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From Italy, With Love

Ottavio: The authentic flavors of Veneto brought to life in Walnut Creek.


Photography by Jennifer Martine

Until recently, if you were in the mood for authentic Italian—I’m talking wild boar and pork cheeks, and grilled octopus and cannellini beans, and salty grilled sardines, and cheeses that smell like your Uncle Vinny’s socks—your choices east of the Caldecott were limited. There was the homey, elegant Prima, of course, which has long served dishes from all over Italy that magically make "authentic" more approachable.

And now there's Ottavio, which opened over a year ago, just down the street from Prima, around the same time as several other great eateries along Walnut Creek’s North Main Street restaurant row—that what-smells-so-good stretch from Sasa in the south to Élevé in the north.

While other new restaurants were getting most of the buzz, Ottavio was quickly capturing the hearts of Italy-loving diners and local chefs. It’s an attractive, reasonably priced place—the second most expensive item is the filet, $28, a dish that could easily cost more—a chef-owned place, serving innovative, passionate Italian food.

“I love that Ottavio pushes the limits," says Michele Nguyen, chef-owner of Élevé and a big Ottavio fan. “Grilled sardines and house-smoked fish? House-cured meats? Who does that around here?”

Re-creating the flavors of his home in the Veneto region of northern Italy, chef-owner Valentino Luchin (formerly of San Francisco’s Rose Pistola) has let his tongs take culinary risks at Ottavio, creating something unique, something that some diners found at first to be perhaps a little too Italian.

“In the beginning, some people would come in, and they would leave without ordering. Now, people understand what we are doing,” says Luchin.

Initially, there were reports of spotty service, but these days, with a menu scattered unapologetically with lovely Italian, this come-as-you-are osteria really seems to have hit its stride. On several recent visits, the food and service were nothing short of Michelangelo spectacular. I only wish Luchin would change up the menu more often so I’d have more dishes to try.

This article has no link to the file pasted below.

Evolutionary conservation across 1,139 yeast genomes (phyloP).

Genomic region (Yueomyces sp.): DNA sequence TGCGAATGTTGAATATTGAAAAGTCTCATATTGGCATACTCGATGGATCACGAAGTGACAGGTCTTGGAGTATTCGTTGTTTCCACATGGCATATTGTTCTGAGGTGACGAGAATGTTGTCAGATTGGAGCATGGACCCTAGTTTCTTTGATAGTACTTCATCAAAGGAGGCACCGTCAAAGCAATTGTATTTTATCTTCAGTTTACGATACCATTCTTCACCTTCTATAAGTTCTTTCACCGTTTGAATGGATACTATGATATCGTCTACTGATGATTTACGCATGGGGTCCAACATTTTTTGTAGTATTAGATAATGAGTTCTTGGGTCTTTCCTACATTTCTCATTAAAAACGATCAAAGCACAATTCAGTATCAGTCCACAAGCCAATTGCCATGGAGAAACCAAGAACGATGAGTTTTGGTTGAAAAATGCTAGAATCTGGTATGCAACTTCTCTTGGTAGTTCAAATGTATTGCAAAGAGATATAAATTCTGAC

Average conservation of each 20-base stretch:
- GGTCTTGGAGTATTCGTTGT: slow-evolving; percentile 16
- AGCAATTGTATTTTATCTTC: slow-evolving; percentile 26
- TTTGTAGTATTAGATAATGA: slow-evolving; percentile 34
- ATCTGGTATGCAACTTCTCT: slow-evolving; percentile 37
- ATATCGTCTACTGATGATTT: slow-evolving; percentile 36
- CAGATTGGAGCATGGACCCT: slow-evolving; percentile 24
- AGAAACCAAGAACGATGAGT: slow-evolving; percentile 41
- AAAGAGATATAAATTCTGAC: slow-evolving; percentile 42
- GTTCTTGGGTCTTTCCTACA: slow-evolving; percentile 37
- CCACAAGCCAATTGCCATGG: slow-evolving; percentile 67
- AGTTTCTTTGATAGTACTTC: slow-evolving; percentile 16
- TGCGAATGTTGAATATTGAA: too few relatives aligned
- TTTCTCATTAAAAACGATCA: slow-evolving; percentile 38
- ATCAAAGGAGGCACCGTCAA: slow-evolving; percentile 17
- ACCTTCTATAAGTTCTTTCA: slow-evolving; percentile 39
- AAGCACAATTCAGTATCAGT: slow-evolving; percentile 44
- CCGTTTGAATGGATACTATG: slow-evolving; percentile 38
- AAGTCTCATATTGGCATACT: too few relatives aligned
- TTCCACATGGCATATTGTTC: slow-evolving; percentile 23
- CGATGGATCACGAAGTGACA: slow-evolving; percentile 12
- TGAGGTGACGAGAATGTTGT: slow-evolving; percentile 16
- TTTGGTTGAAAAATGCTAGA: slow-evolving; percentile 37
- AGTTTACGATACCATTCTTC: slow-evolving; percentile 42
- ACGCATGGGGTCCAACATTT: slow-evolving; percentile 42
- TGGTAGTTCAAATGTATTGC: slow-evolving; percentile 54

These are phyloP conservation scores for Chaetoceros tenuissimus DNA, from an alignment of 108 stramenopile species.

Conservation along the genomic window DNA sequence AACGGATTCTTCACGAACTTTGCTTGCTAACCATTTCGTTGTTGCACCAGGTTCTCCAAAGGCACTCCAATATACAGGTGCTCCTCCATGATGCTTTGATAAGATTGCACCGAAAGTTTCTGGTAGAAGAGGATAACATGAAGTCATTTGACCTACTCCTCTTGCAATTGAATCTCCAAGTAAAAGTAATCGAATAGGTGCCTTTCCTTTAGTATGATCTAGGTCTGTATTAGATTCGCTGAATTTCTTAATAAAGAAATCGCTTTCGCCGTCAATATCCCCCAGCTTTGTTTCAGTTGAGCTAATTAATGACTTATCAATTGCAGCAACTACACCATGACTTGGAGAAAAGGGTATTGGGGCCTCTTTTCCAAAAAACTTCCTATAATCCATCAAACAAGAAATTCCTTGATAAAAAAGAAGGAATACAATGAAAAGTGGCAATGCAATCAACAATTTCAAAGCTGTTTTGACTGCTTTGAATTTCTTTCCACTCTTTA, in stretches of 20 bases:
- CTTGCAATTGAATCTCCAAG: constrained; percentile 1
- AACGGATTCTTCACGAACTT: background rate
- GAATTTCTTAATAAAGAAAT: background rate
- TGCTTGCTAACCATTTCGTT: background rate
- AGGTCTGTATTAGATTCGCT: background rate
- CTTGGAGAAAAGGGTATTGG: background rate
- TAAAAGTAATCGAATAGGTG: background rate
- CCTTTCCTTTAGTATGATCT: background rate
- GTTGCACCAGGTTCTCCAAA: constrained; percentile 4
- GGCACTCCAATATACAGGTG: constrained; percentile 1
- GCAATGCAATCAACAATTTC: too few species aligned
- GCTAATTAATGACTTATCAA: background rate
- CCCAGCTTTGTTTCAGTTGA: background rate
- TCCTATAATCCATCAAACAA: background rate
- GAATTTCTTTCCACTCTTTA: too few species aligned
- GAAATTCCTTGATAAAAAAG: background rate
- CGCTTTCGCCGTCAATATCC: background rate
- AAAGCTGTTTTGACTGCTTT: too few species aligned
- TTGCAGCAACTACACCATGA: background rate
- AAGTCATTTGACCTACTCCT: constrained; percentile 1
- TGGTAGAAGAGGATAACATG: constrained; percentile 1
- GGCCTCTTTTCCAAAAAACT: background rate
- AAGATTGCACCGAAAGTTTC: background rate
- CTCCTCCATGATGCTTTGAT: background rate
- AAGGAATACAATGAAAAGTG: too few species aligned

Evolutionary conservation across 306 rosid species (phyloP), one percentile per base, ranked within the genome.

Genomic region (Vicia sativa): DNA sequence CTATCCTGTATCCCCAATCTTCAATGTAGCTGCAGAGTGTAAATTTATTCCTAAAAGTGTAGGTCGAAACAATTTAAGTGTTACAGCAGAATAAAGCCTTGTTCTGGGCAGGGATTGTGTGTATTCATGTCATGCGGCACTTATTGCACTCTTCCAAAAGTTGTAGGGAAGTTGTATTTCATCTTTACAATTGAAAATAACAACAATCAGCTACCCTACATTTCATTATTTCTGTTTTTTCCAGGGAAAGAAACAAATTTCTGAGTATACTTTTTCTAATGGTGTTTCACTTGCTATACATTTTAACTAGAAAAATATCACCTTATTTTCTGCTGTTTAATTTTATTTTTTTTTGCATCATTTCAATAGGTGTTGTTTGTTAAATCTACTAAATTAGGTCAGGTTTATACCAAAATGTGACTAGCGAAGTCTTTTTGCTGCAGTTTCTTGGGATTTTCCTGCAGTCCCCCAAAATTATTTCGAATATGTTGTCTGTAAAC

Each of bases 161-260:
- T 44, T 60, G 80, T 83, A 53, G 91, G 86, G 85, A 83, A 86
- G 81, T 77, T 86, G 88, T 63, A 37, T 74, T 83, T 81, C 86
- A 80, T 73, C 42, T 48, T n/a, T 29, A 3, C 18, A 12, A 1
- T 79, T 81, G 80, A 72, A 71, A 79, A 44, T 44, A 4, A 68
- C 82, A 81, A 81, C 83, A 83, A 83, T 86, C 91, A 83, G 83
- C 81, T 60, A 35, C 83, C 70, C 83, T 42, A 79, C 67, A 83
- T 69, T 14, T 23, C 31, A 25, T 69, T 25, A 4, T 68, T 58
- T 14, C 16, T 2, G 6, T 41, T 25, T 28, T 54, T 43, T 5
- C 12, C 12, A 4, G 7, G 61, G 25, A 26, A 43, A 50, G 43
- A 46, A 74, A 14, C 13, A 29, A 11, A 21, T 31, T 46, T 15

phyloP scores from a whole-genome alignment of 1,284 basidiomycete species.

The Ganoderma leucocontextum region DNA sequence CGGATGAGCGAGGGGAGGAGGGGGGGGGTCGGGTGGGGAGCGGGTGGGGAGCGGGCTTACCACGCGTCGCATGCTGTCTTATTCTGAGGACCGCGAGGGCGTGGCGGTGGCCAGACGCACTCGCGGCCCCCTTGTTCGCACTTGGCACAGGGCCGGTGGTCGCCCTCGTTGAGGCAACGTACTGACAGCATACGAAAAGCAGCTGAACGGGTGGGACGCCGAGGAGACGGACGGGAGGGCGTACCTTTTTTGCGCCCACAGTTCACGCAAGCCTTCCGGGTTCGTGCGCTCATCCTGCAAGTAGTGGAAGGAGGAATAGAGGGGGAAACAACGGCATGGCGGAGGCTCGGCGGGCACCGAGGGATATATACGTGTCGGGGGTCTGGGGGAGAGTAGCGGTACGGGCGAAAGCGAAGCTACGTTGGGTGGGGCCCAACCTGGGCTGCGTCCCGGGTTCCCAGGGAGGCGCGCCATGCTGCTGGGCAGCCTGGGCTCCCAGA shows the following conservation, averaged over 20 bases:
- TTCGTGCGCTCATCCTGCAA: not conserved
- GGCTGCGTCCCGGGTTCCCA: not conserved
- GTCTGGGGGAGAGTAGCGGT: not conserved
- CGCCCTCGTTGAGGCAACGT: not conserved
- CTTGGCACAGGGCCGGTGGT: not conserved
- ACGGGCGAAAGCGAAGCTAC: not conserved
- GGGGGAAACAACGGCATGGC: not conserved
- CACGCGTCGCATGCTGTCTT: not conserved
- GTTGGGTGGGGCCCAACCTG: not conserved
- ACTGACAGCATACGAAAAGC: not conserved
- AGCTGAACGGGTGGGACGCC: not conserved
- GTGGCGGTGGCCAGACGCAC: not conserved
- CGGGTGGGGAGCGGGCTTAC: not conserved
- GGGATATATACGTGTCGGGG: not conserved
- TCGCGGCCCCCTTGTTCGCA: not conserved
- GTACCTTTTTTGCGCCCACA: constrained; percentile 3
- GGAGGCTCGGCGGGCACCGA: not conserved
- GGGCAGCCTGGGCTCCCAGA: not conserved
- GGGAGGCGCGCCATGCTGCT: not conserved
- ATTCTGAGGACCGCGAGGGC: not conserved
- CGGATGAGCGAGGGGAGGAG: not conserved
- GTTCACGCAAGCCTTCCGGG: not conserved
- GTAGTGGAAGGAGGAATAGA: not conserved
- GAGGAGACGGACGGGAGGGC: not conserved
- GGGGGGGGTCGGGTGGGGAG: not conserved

On a recent rainy Wednesday night, we settled in to a table in front by the bar. With eggplant-colored walls, exposed wood beams, and handsome leather chairs, the restaurant focuses on the tiny open kitchen that spills out to a chef’s counter, where local business owners perched on bar stools and our waiter chatted in Italian with the chef.

That bar now serves a full lineup of cocktails, some better than others. Even at the height of summer, the Bellini lacked the kiss of fresh peach. But the Valentino (named for you know who), a zesty vodka-citrus concoction as fresh and handcrafted as Luchin’s food, made up for it.

The beef carpaccio with artichokes ($13) was butter soft and drizzled with a white truffle vinaigrette, less aromatic than the straight oil I often find cloying. The house-smoked swordfish with capers ($13) was nothing less than a religious experience. Paired with the 2010 Lugana, Provenza ($12), a whisper-light white wine with notes of jasmine and cantaloupe, the dish left me dreaming about a summer trip I took to Venice years ago.

Ottavio goes the extra kilometer with unusual offerings: house-cured salumi, goat mocetta (ham). Perhaps my favorite artisanal item is the bigoli, a bumpy, extruded long tube spaghetti with a doughy softness—the iconic pasta of Veneto. One night, Valentino agreed to prepare it with the smoked duck. Another time, I enjoyed it with spicy Venetian clams, mussels, calamari, and shrimp swimming in a savory tomato broth ($21).

Which brings us to the end of our Italian journey: the dessert. Do not—I repeat—do not leave without a taste of the goat’s milk panna cotta, the classic Italian “cooked cream.” Living somewhere between custard and the Sistine Chapel, the creamy dollop, painted with a mellow balsamic reduction, exemplifies what authentic Italian cooking is all about.



At a Glance

What’s so special: Almost everything is made in-house: the pasta, the cured meats, the smoked fish. This is labor-of-love cooking. The space: Small, very small. Do like the Italians and make a reservation. Don’t miss: The chef really shows his cooking chops with the juicy house-smoked pork chop served with a spicy fig-apricot mostarda (similar to apple sauce). Bonus: The character and integrity of the food is similar to Prima, Walnut Creek’s perennial favorite.

Contact: 1606 N. Main St., Walnut Creek, (925) 930-8008, ottavio-osteria.com. Hours: Dinner daily. Price: Appetizers $8–$16, entrées $17–$29. Alcohol: Full bar.

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